The wellness industry is currently booming: more and more people are forgoing traditional medicine for holistic therapies, natural remedies and a more planet-friendly lifestyle – so there’s never been a better time to set up your own health-based business. Like all businesses though, there’s plenty to consider before you take the plunge and announce yourself open for trading – we’ve come up with three of the most important things to think about, so if you’re thinking about anything from teaching yoga, to writing self-help courses, read on!
Consider Your Speciality
The first thing to do is decide on your area of expertise; if you’ve studied for a specific career path such as aromatherapy or herbalism, you’re already set – but if you’re thinking of writing courses or e-books, or hosting workshops, then you’re going to need to know your subject inside out. If you’re interested in a variety of wellness topics, consider which one you find most interesting – and think about what you can offer people; they’ll be expecting knowledge and guidance that they can’t find anywhere else on the internet.
It’s also worth noting that you legally can’t provide medical advice or practice any form of therapy unless you have a formal license to do so – so reading books might not be enough of a background!
Decide On Your Premises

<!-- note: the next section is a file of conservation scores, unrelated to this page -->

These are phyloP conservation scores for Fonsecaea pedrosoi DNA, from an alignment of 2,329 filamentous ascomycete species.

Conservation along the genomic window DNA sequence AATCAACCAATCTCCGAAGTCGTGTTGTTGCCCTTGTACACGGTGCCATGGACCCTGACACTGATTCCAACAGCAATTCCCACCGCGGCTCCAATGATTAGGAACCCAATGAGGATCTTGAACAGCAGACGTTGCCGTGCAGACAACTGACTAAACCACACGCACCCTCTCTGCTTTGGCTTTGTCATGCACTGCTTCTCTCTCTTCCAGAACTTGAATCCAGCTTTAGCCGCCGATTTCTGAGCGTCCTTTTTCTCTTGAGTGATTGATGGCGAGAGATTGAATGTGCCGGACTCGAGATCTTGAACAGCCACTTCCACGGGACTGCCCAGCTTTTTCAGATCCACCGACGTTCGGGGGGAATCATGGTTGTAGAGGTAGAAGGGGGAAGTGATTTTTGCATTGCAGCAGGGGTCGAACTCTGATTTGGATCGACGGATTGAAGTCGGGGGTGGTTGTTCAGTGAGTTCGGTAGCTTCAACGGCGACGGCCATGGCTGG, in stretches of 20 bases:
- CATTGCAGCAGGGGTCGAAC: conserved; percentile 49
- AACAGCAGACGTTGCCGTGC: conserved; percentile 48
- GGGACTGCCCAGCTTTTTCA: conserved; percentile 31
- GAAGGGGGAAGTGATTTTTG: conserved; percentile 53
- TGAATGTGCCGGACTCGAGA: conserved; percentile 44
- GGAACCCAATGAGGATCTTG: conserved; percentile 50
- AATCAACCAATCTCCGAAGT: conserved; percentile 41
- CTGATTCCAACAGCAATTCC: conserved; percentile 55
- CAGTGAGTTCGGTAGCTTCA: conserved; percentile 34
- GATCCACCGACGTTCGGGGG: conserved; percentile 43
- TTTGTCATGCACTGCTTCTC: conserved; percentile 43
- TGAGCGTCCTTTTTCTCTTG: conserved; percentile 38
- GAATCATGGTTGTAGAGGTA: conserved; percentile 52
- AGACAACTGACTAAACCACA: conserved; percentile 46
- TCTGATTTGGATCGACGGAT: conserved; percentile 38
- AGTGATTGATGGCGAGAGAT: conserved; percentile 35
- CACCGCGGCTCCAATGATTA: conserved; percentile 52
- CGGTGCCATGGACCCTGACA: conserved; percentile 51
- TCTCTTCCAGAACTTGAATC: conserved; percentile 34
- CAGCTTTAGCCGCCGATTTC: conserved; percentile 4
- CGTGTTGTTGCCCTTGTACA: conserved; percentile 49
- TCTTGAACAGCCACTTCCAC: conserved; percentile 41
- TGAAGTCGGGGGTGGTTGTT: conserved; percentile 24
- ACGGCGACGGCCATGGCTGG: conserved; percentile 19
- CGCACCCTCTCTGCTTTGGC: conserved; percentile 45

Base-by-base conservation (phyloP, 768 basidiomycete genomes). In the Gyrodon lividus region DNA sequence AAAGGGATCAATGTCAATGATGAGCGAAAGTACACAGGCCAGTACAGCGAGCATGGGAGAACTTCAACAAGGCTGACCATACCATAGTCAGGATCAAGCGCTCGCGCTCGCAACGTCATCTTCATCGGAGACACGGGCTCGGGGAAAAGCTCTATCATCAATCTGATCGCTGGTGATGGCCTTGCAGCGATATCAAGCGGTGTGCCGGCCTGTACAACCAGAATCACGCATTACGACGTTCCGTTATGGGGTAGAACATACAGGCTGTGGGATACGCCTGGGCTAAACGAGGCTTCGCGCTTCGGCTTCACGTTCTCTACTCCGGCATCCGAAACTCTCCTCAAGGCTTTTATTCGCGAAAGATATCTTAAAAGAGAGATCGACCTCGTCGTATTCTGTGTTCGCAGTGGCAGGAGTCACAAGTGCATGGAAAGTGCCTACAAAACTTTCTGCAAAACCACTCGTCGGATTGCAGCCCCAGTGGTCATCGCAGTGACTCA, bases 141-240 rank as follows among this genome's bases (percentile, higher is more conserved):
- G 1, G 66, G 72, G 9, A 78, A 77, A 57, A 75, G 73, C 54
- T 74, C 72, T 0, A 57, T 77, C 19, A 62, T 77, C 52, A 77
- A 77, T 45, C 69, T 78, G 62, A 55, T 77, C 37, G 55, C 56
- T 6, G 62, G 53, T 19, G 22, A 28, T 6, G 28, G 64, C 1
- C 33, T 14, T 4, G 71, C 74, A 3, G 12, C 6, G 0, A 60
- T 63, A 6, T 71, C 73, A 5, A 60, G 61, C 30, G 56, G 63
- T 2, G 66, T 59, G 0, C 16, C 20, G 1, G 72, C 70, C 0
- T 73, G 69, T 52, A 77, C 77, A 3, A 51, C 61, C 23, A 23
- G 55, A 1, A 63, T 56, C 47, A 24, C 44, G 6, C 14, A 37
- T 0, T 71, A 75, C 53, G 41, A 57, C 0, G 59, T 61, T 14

For any business, you’re going to need to think about where you’re going to be trading from; if you’re writing courses or blog posts, all you’ll need is a laptop and a desk – but if you’re going to host workshops, offer physical treatment sessions or manufacture your own products, you’re going to need more space. A spare room is a great place to start, but if you’re already at maximum capacity with family members, then why not consider adding a large shed or summer house in the garden?
Once equipped with light and power, they can be just as comfortable as professional premises – and the bonus is that you won’t have to travel far for work! You could also look into pop-up or co-working spaces – these are provided with a shorter term lease, so they’re ideal if you’re just starting out and testing the water.
Look Into Expenses
Although it’s easy to focus on the profit margins, any business comes with a long list of expenses – so it’s important to sit down and calculate these before you commit to anything. The best way to do this is to research everything from materials and equipment to postal costs, internet fees and lease prices – make a note of everything and then look at forecasting your potential income to provide an accurate estimate for profits.
Even if you’re going to be working from home, it’s worth looking into business accounts for your energy supply, and getting some business electricity quotes – this could save you a lot of money in the long run. You should also look into what you can deduct as taxable expenses, as there might be some things on the list that surprise you (and there might be some things you’re expecting to see that don’t appear!) – so it’s definitely something to take some time over.